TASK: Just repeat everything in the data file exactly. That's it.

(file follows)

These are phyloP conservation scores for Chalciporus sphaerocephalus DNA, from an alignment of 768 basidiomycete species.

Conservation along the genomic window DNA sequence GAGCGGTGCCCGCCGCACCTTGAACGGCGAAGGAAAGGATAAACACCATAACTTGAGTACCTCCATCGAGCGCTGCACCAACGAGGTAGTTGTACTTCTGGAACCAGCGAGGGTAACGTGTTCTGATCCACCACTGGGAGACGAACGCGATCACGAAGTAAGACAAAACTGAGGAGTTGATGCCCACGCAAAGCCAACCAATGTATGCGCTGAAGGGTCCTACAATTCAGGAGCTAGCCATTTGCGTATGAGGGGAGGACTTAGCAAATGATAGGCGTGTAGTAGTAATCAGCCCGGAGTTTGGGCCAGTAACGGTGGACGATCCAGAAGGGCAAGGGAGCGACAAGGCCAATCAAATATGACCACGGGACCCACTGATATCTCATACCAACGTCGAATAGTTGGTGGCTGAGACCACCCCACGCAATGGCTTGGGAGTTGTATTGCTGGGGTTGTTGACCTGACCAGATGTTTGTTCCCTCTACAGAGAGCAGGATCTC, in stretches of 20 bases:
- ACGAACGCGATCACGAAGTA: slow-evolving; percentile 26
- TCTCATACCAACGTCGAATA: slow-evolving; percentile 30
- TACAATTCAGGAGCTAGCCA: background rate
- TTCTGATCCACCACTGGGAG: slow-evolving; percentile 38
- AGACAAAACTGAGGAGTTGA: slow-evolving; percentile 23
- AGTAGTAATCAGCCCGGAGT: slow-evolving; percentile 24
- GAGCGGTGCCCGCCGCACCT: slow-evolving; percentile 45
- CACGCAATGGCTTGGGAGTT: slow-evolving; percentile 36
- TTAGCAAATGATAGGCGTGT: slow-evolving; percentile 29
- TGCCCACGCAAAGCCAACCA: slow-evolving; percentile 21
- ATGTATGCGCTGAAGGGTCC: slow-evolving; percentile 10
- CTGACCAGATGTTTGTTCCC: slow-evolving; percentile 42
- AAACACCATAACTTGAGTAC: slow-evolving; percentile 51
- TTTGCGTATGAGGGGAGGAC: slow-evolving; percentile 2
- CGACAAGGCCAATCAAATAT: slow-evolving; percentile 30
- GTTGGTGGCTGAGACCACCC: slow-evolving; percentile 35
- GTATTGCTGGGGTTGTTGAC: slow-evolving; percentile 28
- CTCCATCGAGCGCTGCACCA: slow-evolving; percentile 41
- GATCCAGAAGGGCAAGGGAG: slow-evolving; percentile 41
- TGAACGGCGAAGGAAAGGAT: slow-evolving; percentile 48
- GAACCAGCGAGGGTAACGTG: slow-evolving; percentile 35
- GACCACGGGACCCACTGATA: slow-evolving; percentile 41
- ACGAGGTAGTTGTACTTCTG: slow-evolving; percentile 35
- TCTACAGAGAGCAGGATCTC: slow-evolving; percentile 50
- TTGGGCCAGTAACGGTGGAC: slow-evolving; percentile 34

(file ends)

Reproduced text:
These are phyloP conservation scores for Chalciporus sphaerocephalus DNA, from an alignment of 768 basidiomycete species.

Conservation along the genomic window DNA sequence GAGCGGTGCCCGCCGCACCTTGAACGGCGAAGGAAAGGATAAACACCATAACTTGAGTACCTCCATCGAGCGCTGCACCAACGAGGTAGTTGTACTTCTGGAACCAGCGAGGGTAACGTGTTCTGATCCACCACTGGGAGACGAACGCGATCACGAAGTAAGACAAAACTGAGGAGTTGATGCCCACGCAAAGCCAACCAATGTATGCGCTGAAGGGTCCTACAATTCAGGAGCTAGCCATTTGCGTATGAGGGGAGGACTTAGCAAATGATAGGCGTGTAGTAGTAATCAGCCCGGAGTTTGGGCCAGTAACGGTGGACGATCCAGAAGGGCAAGGGAGCGACAAGGCCAATCAAATATGACCACGGGACCCACTGATATCTCATACCAACGTCGAATAGTTGGTGGCTGAGACCACCCCACGCAATGGCTTGGGAGTTGTATTGCTGGGGTTGTTGACCTGACCAGATGTTTGTTCCCTCTACAGAGAGCAGGATCTC, in stretches of 20 bases:
- ACGAACGCGATCACGAAGTA: slow-evolving; percentile 26
- TCTCATACCAACGTCGAATA: slow-evolving; percentile 30
- TACAATTCAGGAGCTAGCCA: background rate
- TTCTGATCCACCACTGGGAG: slow-evolving; percentile 38
- AGACAAAACTGAGGAGTTGA: slow-evolving; percentile 23
- AGTAGTAATCAGCCCGGAGT: slow-evolving; percentile 24
- GAGCGGTGCCCGCCGCACCT: slow-evolving; percentile 45
- CACGCAATGGCTTGGGAGTT: slow-evolving; percentile 36
- TTAGCAAATGATAGGCGTGT: slow-evolving; percentile 29
- TGCCCACGCAAAGCCAACCA: slow-evolving; percentile 21
- ATGTATGCGCTGAAGGGTCC: slow-evolving; percentile 10
- CTGACCAGATGTTTGTTCCC: slow-evolving; percentile 42
- AAACACCATAACTTGAGTAC: slow-evolving; percentile 51
- TTTGCGTATGAGGGGAGGAC: slow-evolving; percentile 2
- CGACAAGGCCAATCAAATAT: slow-evolving; percentile 30
- GTTGGTGGCTGAGACCACCC: slow-evolving; percentile 35
- GTATTGCTGGGGTTGTTGAC: slow-evolving; percentile 28
- CTCCATCGAGCGCTGCACCA: slow-evolving; percentile 41
- GATCCAGAAGGGCAAGGGAG: slow-evolving; percentile 41
- TGAACGGCGAAGGAAAGGAT: slow-evolving; percentile 48
- GAACCAGCGAGGGTAACGTG: slow-evolving; percentile 35
- GACCACGGGACCCACTGATA: slow-evolving; percentile 41
- ACGAGGTAGTTGTACTTCTG: slow-evolving; percentile 35
- TCTACAGAGAGCAGGATCTC: slow-evolving; percentile 50
- TTGGGCCAGTAACGGTGGAC: slow-evolving; percentile 34